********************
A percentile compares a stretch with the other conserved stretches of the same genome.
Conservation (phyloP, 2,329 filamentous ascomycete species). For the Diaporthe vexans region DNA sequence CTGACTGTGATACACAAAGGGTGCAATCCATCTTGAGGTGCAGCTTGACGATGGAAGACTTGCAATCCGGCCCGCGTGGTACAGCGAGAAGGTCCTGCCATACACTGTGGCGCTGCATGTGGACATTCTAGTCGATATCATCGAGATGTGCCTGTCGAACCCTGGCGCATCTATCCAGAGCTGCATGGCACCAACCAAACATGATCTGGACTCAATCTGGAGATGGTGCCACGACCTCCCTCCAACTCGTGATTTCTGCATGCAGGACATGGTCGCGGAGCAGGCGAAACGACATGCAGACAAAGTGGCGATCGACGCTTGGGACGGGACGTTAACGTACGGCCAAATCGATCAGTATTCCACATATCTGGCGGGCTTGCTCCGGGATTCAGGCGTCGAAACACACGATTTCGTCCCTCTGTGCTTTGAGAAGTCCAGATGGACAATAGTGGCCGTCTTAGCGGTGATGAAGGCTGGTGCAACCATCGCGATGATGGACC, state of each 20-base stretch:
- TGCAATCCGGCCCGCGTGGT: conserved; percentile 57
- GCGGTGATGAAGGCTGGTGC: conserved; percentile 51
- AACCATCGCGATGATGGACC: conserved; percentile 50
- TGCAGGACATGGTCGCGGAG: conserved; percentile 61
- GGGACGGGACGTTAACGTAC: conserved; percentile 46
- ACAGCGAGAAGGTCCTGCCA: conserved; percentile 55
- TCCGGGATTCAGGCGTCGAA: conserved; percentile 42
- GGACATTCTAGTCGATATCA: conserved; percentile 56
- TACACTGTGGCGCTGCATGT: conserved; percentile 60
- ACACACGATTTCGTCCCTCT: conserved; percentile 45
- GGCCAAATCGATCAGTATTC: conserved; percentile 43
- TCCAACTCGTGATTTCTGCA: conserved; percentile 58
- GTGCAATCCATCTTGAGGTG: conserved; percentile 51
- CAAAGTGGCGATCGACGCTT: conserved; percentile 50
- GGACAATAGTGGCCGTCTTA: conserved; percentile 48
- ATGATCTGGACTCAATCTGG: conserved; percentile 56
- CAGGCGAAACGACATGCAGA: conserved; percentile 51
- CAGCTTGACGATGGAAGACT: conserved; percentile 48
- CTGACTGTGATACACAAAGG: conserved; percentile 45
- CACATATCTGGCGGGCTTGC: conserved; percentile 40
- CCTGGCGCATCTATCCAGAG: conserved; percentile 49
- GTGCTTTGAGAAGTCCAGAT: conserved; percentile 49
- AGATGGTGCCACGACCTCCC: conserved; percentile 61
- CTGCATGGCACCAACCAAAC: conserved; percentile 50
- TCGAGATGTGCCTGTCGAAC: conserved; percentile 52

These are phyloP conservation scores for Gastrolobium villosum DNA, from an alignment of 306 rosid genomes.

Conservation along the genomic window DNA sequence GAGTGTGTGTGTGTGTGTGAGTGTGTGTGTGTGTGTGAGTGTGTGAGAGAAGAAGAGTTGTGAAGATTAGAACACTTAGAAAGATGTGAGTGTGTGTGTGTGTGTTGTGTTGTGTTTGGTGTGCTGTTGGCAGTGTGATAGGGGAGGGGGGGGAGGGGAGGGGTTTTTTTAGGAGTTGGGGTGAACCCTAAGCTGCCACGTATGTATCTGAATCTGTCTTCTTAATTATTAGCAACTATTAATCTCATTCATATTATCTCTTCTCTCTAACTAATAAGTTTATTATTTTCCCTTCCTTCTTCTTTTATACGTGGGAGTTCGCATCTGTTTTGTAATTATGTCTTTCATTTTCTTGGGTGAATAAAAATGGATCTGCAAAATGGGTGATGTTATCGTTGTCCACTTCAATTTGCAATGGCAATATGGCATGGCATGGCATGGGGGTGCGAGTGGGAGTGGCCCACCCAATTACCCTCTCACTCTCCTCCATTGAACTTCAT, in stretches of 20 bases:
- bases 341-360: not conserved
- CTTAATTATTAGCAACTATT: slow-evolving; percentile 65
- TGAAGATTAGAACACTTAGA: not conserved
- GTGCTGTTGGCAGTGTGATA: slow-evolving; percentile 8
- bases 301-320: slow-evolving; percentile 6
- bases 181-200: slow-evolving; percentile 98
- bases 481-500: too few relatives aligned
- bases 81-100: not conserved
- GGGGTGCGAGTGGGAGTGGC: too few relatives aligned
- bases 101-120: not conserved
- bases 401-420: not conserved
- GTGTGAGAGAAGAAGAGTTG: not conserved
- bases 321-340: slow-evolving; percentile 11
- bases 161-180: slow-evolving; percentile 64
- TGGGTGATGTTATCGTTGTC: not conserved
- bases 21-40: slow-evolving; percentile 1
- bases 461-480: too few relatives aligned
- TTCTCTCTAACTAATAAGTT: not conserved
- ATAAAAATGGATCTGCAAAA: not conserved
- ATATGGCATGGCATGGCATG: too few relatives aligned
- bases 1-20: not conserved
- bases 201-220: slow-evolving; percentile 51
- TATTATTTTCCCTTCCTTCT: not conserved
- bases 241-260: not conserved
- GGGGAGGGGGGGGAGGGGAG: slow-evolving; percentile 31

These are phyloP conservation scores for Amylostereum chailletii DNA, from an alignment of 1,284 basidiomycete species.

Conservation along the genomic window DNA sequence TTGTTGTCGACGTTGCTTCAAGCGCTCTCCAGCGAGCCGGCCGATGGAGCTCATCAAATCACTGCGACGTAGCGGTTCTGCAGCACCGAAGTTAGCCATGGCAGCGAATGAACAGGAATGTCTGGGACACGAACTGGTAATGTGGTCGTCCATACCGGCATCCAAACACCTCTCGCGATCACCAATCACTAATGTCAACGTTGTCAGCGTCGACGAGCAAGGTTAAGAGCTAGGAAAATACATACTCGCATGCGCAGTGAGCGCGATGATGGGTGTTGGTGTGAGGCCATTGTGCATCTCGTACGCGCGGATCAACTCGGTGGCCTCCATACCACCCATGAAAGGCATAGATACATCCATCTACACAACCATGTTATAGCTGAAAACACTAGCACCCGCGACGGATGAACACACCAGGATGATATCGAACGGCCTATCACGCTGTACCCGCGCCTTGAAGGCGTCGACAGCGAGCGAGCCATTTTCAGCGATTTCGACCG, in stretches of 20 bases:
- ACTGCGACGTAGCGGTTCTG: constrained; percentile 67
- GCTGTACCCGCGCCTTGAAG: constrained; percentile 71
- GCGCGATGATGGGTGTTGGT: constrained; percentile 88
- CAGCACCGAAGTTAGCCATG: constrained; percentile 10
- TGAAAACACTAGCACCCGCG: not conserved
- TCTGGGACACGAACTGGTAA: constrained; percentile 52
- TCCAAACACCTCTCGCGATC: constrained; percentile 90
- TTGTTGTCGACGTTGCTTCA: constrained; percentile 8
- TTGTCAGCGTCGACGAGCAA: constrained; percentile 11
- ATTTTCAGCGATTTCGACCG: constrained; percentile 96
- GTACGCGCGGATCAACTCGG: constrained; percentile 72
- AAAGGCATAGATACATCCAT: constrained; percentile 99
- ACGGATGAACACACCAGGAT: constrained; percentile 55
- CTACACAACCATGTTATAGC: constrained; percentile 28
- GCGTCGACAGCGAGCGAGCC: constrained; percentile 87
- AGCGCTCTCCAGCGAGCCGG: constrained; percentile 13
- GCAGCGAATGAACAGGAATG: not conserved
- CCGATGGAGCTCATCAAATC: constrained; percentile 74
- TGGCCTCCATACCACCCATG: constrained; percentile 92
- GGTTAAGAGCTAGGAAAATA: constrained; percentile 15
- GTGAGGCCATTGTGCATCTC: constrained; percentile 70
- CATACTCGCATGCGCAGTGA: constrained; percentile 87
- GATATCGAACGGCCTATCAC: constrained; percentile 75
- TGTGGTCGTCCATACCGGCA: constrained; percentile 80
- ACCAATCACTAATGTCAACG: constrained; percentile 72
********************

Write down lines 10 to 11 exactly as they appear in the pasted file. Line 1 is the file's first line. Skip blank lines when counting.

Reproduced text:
- GGACATTCTAGTCGATATCA: conserved; percentile 56
- TACACTGTGGCGCTGCATGT: conserved; percentile 60